I gave the class another short writing exercise and many were eager to share their entries. After some reading aloud for the group, another hand went up.

    "We are here together in this community but we did not come here together. We are not all from the same backgrounds or have the same interests. I try talking to people and no one wants to talk; I try to make friends but it's not working. I always feel so lonely."

    Oh boy. A two-parter. What happened to our writing class? Good thing I think well on my feet.

    "There are two kinds of people, the ones like you -- the outgoing connectors-- and the others who are afraid. Many people are afraid, they won't reach out first, they need more time to warm up. As many people get older their worlds get smaller. You see that, right? So don't be discouraged; just keep trying to connect. Use the ideas from this class as your entree. Find shared interests, talk about something on your mind. It will happen." The woman seemed somewhat mollified.

    "As for loneliness," I continued, "being lonely is part of the human condition. We can be surrounded by loving family and friends and still feel lonely at times; we can be married to someone for 50 years and have periods of loneliness." There were several nods of assent in the room on that one.

    "Find someone in this class who you can share your journaling with," I said.

    At the end of the hour, several people asked when I was coming back, which was very flattering. Our group therapy session/writing class had just been getting started, it seemed. I gave out my business cards and told them to call me with ideas for their journal entries or if they got stuck. It had been a cleansing experience for some of them and a powerful hour for me to be able to give something so unexpected to them.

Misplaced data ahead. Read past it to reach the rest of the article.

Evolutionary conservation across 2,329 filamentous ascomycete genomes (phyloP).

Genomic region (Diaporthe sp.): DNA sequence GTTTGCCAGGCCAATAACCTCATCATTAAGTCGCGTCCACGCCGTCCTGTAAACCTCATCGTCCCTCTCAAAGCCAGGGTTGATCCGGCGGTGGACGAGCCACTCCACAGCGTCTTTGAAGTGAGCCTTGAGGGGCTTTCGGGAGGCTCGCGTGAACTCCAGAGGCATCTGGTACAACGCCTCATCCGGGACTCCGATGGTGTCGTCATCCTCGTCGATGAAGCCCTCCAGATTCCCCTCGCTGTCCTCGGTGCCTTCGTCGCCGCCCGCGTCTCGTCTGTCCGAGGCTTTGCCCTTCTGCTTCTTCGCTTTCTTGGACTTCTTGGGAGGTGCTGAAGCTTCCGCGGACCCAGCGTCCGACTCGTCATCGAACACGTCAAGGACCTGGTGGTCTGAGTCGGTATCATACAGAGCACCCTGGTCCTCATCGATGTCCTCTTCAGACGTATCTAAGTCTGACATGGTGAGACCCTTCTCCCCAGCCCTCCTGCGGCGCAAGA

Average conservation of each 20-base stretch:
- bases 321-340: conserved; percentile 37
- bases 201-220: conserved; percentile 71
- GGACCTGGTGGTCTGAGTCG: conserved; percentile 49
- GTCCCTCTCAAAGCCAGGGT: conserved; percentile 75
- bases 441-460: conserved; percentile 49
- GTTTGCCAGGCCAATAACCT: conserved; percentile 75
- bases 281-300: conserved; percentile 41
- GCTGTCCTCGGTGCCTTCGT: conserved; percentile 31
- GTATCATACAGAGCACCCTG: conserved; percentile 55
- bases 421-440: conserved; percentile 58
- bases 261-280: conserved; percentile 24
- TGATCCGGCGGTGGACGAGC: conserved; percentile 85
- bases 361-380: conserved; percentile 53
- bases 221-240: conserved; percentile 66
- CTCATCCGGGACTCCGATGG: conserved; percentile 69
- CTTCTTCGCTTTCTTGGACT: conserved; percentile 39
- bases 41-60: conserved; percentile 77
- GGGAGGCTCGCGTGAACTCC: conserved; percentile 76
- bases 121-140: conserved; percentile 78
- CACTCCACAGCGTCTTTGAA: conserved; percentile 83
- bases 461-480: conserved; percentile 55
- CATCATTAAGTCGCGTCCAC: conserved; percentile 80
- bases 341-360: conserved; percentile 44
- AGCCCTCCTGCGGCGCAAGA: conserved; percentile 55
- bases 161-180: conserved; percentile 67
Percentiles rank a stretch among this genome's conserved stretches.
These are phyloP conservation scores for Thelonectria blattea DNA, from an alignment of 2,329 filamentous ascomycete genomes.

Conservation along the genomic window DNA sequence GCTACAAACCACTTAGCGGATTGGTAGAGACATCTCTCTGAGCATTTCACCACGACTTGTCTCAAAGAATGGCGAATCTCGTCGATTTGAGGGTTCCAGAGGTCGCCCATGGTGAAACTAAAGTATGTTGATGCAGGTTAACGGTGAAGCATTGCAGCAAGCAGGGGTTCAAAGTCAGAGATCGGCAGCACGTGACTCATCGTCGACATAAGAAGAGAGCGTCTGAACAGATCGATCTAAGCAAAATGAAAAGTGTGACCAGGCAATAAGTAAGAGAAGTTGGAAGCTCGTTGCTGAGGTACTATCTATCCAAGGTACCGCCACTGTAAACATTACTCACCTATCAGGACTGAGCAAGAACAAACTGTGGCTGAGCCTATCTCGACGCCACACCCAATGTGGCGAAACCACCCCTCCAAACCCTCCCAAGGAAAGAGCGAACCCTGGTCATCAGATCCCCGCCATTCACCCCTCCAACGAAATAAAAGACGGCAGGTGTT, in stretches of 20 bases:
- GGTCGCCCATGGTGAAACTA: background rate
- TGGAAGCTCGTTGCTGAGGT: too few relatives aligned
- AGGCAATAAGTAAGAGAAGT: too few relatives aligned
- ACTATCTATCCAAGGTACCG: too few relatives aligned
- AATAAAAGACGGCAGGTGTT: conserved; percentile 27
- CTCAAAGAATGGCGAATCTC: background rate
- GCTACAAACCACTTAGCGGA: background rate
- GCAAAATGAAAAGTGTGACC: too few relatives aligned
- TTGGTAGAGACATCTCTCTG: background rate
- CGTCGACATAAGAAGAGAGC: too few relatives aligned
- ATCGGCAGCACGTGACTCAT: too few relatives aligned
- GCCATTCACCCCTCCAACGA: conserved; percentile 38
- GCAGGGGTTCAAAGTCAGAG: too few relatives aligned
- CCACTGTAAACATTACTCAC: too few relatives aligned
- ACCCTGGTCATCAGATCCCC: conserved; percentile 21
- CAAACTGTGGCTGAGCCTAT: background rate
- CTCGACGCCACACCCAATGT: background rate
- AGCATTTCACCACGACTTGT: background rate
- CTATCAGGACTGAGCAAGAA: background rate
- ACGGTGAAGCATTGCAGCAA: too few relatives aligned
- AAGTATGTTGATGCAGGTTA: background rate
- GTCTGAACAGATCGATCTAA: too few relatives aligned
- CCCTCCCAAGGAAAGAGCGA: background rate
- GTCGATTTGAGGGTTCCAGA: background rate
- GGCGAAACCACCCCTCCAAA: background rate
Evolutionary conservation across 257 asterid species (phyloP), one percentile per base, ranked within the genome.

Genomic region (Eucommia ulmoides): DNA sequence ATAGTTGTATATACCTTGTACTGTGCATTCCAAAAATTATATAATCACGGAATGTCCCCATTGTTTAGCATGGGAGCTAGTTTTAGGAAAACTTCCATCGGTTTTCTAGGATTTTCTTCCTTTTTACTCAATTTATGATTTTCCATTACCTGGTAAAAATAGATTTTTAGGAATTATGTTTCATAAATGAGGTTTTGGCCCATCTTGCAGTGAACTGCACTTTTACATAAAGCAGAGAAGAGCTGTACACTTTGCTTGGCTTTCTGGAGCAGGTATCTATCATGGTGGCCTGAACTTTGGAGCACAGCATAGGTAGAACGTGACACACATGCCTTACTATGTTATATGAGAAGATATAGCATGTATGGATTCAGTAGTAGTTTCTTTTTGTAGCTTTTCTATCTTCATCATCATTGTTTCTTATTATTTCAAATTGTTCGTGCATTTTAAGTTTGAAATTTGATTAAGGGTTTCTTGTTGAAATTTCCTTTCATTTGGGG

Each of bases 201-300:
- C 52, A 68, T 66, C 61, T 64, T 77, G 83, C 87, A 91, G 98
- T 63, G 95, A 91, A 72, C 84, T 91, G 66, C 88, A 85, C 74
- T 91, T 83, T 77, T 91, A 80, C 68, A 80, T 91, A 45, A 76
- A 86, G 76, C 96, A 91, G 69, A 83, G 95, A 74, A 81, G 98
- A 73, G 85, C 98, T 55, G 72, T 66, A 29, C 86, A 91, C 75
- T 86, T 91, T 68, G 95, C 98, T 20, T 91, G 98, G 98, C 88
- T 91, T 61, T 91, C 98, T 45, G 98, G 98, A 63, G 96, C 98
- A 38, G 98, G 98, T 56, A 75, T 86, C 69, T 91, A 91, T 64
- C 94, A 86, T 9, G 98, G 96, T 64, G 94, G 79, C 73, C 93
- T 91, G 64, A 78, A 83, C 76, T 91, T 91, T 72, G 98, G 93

Then the old man who'd been sitting silently in the back of the room shuffled up to me as I was packing up. He had tears in his eyes.

    "I never told anyone this before," he started. I looked straight at him. "I was part of the third landing party at Normandy." Oh no, I thought, this is going to be very bad.

    "By the time we got there, the first two landing parties were all dead or dying," he said in his sad voice. "A young boy was calling out for his mother, he was shot up and bleeding. I sat next to him and put his head in my lap." Now he was crying. "He called out, he thought I was his mother. And then he died. I had his blood all over my uniform." I fought back my own tears as he told me this.

    "I have nightmares about this, I cannot get this scene out of my head. Almost 70 years and I wake up at night thinking about this. I can't take it anymore, I don't know what to do."

    I looked at him, this sad old man who wants to forget the horror of that beach in Normandy. I said, "You gave a dying young man the comfort he needed. That is a very great thing. He was lucky and did not have to live with this memory but you do. Take this pad and pen and keep it by your bed so when you wake up in the middle of the night, you can write about your feelings."